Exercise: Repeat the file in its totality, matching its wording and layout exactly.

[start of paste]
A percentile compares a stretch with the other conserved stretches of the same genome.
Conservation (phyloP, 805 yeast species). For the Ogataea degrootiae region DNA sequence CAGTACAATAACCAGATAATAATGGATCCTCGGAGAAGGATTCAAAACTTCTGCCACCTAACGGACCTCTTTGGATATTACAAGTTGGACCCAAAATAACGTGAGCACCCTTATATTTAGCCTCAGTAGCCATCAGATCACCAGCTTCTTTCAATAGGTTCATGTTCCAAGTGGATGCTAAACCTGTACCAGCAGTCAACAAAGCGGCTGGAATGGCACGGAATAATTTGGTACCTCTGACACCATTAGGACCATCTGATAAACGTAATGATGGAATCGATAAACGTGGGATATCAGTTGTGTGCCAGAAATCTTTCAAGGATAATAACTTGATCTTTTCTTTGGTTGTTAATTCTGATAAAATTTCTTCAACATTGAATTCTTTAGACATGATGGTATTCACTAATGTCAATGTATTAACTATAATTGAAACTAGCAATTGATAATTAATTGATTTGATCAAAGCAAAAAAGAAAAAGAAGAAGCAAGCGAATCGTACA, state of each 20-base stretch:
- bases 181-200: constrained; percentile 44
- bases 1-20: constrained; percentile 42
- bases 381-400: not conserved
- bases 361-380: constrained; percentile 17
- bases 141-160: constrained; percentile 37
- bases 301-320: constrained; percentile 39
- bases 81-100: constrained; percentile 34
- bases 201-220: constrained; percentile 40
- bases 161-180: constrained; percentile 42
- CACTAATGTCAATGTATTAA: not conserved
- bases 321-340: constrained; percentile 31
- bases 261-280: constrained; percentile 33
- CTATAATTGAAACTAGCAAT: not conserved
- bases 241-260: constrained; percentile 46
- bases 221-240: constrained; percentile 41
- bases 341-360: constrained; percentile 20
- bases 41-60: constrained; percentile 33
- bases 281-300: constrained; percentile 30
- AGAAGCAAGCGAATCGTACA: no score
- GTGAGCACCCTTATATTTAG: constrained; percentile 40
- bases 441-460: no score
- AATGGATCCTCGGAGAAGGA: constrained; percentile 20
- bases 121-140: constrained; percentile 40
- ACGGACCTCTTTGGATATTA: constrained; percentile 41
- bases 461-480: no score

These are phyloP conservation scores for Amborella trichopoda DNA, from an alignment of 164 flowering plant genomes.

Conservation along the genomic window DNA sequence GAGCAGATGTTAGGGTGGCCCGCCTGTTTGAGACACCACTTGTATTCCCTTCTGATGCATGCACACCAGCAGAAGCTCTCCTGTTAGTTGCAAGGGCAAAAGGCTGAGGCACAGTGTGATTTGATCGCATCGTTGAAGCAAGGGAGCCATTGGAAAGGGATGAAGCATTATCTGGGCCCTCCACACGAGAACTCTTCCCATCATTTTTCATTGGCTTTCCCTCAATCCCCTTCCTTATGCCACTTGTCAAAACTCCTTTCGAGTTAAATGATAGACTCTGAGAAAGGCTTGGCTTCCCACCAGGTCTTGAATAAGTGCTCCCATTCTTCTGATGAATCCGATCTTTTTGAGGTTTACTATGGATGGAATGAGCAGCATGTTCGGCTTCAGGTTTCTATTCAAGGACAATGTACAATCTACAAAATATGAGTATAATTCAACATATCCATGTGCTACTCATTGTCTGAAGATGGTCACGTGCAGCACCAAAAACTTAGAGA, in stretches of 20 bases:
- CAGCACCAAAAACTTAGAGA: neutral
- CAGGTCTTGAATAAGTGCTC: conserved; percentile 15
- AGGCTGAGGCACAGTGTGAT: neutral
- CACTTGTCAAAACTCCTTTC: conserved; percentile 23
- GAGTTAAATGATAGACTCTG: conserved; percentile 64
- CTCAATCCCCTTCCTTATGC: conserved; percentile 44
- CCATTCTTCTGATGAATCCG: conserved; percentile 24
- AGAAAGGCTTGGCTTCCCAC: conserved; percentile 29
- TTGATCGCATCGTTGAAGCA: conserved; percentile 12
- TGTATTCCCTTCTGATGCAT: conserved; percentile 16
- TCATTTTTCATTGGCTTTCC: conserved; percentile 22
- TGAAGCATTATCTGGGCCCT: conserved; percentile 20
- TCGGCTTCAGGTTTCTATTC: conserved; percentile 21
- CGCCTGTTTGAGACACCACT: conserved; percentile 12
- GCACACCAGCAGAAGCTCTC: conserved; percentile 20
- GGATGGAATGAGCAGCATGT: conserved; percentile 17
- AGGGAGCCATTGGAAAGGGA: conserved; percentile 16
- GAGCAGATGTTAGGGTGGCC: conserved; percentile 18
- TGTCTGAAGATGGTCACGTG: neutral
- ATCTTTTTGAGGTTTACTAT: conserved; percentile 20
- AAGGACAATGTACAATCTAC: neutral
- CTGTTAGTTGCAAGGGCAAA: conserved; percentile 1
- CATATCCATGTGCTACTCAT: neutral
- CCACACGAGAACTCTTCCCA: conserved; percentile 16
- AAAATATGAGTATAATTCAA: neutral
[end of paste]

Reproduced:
A percentile compares a stretch with the other conserved stretches of the same genome.
Conservation (phyloP, 805 yeast species). For the Ogataea degrootiae region DNA sequence CAGTACAATAACCAGATAATAATGGATCCTCGGAGAAGGATTCAAAACTTCTGCCACCTAACGGACCTCTTTGGATATTACAAGTTGGACCCAAAATAACGTGAGCACCCTTATATTTAGCCTCAGTAGCCATCAGATCACCAGCTTCTTTCAATAGGTTCATGTTCCAAGTGGATGCTAAACCTGTACCAGCAGTCAACAAAGCGGCTGGAATGGCACGGAATAATTTGGTACCTCTGACACCATTAGGACCATCTGATAAACGTAATGATGGAATCGATAAACGTGGGATATCAGTTGTGTGCCAGAAATCTTTCAAGGATAATAACTTGATCTTTTCTTTGGTTGTTAATTCTGATAAAATTTCTTCAACATTGAATTCTTTAGACATGATGGTATTCACTAATGTCAATGTATTAACTATAATTGAAACTAGCAATTGATAATTAATTGATTTGATCAAAGCAAAAAAGAAAAAGAAGAAGCAAGCGAATCGTACA, state of each 20-base stretch:
- bases 181-200: constrained; percentile 44
- bases 1-20: constrained; percentile 42
- bases 381-400: not conserved
- bases 361-380: constrained; percentile 17
- bases 141-160: constrained; percentile 37
- bases 301-320: constrained; percentile 39
- bases 81-100: constrained; percentile 34
- bases 201-220: constrained; percentile 40
- bases 161-180: constrained; percentile 42
- CACTAATGTCAATGTATTAA: not conserved
- bases 321-340: constrained; percentile 31
- bases 261-280: constrained; percentile 33
- CTATAATTGAAACTAGCAAT: not conserved
- bases 241-260: constrained; percentile 46
- bases 221-240: constrained; percentile 41
- bases 341-360: constrained; percentile 20
- bases 41-60: constrained; percentile 33
- bases 281-300: constrained; percentile 30
- AGAAGCAAGCGAATCGTACA: no score
- GTGAGCACCCTTATATTTAG: constrained; percentile 40
- bases 441-460: no score
- AATGGATCCTCGGAGAAGGA: constrained; percentile 20
- bases 121-140: constrained; percentile 40
- ACGGACCTCTTTGGATATTA: constrained; percentile 41
- bases 461-480: no score

These are phyloP conservation scores for Amborella trichopoda DNA, from an alignment of 164 flowering plant genomes.

Conservation along the genomic window DNA sequence GAGCAGATGTTAGGGTGGCCCGCCTGTTTGAGACACCACTTGTATTCCCTTCTGATGCATGCACACCAGCAGAAGCTCTCCTGTTAGTTGCAAGGGCAAAAGGCTGAGGCACAGTGTGATTTGATCGCATCGTTGAAGCAAGGGAGCCATTGGAAAGGGATGAAGCATTATCTGGGCCCTCCACACGAGAACTCTTCCCATCATTTTTCATTGGCTTTCCCTCAATCCCCTTCCTTATGCCACTTGTCAAAACTCCTTTCGAGTTAAATGATAGACTCTGAGAAAGGCTTGGCTTCCCACCAGGTCTTGAATAAGTGCTCCCATTCTTCTGATGAATCCGATCTTTTTGAGGTTTACTATGGATGGAATGAGCAGCATGTTCGGCTTCAGGTTTCTATTCAAGGACAATGTACAATCTACAAAATATGAGTATAATTCAACATATCCATGTGCTACTCATTGTCTGAAGATGGTCACGTGCAGCACCAAAAACTTAGAGA, in stretches of 20 bases:
- CAGCACCAAAAACTTAGAGA: neutral
- CAGGTCTTGAATAAGTGCTC: conserved; percentile 15
- AGGCTGAGGCACAGTGTGAT: neutral
- CACTTGTCAAAACTCCTTTC: conserved; percentile 23
- GAGTTAAATGATAGACTCTG: conserved; percentile 64
- CTCAATCCCCTTCCTTATGC: conserved; percentile 44
- CCATTCTTCTGATGAATCCG: conserved; percentile 24
- AGAAAGGCTTGGCTTCCCAC: conserved; percentile 29
- TTGATCGCATCGTTGAAGCA: conserved; percentile 12
- TGTATTCCCTTCTGATGCAT: conserved; percentile 16
- TCATTTTTCATTGGCTTTCC: conserved; percentile 22
- TGAAGCATTATCTGGGCCCT: conserved; percentile 20
- TCGGCTTCAGGTTTCTATTC: conserved; percentile 21
- CGCCTGTTTGAGACACCACT: conserved; percentile 12
- GCACACCAGCAGAAGCTCTC: conserved; percentile 20
- GGATGGAATGAGCAGCATGT: conserved; percentile 17
- AGGGAGCCATTGGAAAGGGA: conserved; percentile 16
- GAGCAGATGTTAGGGTGGCC: conserved; percentile 18
- TGTCTGAAGATGGTCACGTG: neutral
- ATCTTTTTGAGGTTTACTAT: conserved; percentile 20
- AAGGACAATGTACAATCTAC: neutral
- CTGTTAGTTGCAAGGGCAAA: conserved; percentile 1
- CATATCCATGTGCTACTCAT: neutral
- CCACACGAGAACTCTTCCCA: conserved; percentile 16
- AAAATATGAGTATAATTCAA: neutral